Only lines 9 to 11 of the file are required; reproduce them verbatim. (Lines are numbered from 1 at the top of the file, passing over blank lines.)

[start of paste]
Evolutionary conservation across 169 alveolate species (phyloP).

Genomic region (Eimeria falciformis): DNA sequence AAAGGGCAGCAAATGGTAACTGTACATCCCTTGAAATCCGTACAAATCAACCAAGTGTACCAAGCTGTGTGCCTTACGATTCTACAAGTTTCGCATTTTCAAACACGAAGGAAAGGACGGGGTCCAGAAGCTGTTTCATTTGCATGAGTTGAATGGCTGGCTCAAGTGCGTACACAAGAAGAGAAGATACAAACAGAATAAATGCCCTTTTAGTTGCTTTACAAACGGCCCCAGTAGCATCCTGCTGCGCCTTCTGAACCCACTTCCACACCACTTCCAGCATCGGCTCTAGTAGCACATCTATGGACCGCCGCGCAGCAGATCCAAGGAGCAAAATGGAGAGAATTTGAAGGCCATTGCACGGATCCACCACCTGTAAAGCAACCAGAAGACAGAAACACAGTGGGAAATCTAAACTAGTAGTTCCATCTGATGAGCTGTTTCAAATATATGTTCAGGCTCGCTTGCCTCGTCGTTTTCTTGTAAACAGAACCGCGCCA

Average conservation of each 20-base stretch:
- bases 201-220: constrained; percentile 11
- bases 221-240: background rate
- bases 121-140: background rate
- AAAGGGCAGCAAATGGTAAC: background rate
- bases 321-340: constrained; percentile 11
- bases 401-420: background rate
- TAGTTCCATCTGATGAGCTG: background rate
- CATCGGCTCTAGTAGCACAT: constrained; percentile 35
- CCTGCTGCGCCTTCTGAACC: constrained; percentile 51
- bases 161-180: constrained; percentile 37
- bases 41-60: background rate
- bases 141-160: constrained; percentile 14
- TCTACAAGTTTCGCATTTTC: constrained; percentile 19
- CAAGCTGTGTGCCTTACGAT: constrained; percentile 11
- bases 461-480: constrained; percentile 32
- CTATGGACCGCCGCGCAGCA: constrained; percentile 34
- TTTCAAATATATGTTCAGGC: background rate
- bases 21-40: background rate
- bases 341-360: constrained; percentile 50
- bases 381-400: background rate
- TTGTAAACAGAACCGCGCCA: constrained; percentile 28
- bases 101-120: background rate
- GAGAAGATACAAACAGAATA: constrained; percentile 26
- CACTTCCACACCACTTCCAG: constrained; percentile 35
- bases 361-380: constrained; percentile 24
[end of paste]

- bases 401-420: background rate
- TAGTTCCATCTGATGAGCTG: background rate
- CATCGGCTCTAGTAGCACAT: constrained; percentile 35